Music

“Scentless Apprentice”

Photo of NIRVANASometimes the greatness of a song lies not so much in the melody and lyrics, or even the resolution thereof, but the absence, perhaps the deliberate exclusion of these things.  The will to be different and test the listener.  In order for this effort to succeed, the performer (the band) has to have shown the ability to do wonderful things by operating within certain norms.  In other words, the band has to set the hook.  They can’t do it if they don’t gel as a unit.  Talent is important, but chemistry is key.  This is the indefinable element we’re talking about.  The X factor.  The quality that makes something get up and GO.  As Paul McCartney said (and I’m paraphrasing), any band’s magic is a matter of alchemy – how some guys write and play and produce music at THAT particular point in time, and how it just works.  Change one detail — swap one musician for another — and the magic dissipates.

Nirvana had the X factor, and their song “Scentless Apprentice” is a fairly shocking number.  It’s almost total tension.  I wouldn’t necessarily call it tuneful, and I sure wouldn’t say it has something meaningful or clear to say; but the band was never this fierce.  With on-the-spot lyrics inspired by Patrick Suskind’s novel, Perfume, the track bristles and burns, a battalion-battled death march sung mainly from the point of view of a freak who wants to live and die on his own terms.  From start to finish the song is a full-bore sonic assault.  The A-B-A-B structure rhymes in part, but the whole thing feels off-kilter, unresolved.  There’s no release, no relief – just Nirvana, guitar-bass-and-drums, and Steve Albini’s gift for miking a band.  It’s the son of Led Zeppelin’s “Immigrant Song.”  It’s tribal.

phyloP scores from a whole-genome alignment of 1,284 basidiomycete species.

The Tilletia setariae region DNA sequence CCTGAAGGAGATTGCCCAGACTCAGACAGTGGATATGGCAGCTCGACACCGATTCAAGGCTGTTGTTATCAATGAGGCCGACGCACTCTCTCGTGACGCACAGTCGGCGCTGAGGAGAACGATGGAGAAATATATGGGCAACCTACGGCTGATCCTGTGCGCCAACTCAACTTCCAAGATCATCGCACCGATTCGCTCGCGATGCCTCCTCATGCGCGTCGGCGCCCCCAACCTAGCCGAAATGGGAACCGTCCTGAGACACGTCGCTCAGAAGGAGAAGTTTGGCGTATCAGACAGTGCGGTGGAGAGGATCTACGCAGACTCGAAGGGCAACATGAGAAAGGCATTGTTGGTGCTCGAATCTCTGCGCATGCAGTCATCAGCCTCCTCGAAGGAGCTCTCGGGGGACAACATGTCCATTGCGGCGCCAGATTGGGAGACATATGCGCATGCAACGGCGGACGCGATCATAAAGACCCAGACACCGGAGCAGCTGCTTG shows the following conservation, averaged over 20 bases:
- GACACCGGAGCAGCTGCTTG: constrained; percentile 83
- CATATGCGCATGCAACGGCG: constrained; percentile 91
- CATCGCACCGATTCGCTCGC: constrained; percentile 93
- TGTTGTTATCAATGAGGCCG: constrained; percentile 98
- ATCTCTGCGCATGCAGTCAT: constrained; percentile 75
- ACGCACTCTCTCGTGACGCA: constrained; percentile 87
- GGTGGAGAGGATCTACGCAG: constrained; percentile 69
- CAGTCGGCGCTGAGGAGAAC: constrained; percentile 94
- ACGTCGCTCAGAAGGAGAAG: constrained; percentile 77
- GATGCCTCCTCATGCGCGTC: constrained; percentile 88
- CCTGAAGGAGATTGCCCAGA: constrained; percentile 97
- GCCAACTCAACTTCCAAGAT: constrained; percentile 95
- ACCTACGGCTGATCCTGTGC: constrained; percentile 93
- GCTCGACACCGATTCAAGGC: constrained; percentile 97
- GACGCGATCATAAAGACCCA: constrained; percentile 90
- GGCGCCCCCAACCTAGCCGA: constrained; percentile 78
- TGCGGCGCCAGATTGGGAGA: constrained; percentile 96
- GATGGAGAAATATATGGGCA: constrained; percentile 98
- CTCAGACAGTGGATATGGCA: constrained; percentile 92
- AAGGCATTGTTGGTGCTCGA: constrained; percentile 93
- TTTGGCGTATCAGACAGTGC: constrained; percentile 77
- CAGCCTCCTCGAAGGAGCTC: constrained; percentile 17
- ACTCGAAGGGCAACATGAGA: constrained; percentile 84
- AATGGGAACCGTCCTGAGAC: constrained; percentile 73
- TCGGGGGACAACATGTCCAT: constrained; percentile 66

So we come full circle.  You can hear “Scentless Apprentice” as emblematic, not only of the album to which it belongs (In Utero), but of the band that made it and the Seattle scene that spawned it and grew from it.  To me, though, it’s more.  The song is a continuation on classic avant rock & roll, stripped down and spitting in the early 90s.

Nirvana was a good, not great, band that loved hard rock in all its sometimes cheesy, sometimes ragged glory.  And to this day Kurt Cobain, the front man, is a misunderstood non-genius — a troubled guy who, with a little help from his friends, articulated the rage and helplessness he felt at being inarticulate about his rage and helplessness.  At not always being able to harness the energy his band was able to channel.  In that regard, the band’s music was coherently incoherent.  “Scentless Apprentice” has that spark, that dumb cacophonous glee, that makes you feel ALIVE when you hear it.  And that moment, that feeling, like others Nirvana got on tape, is a bit of genius all by itself.

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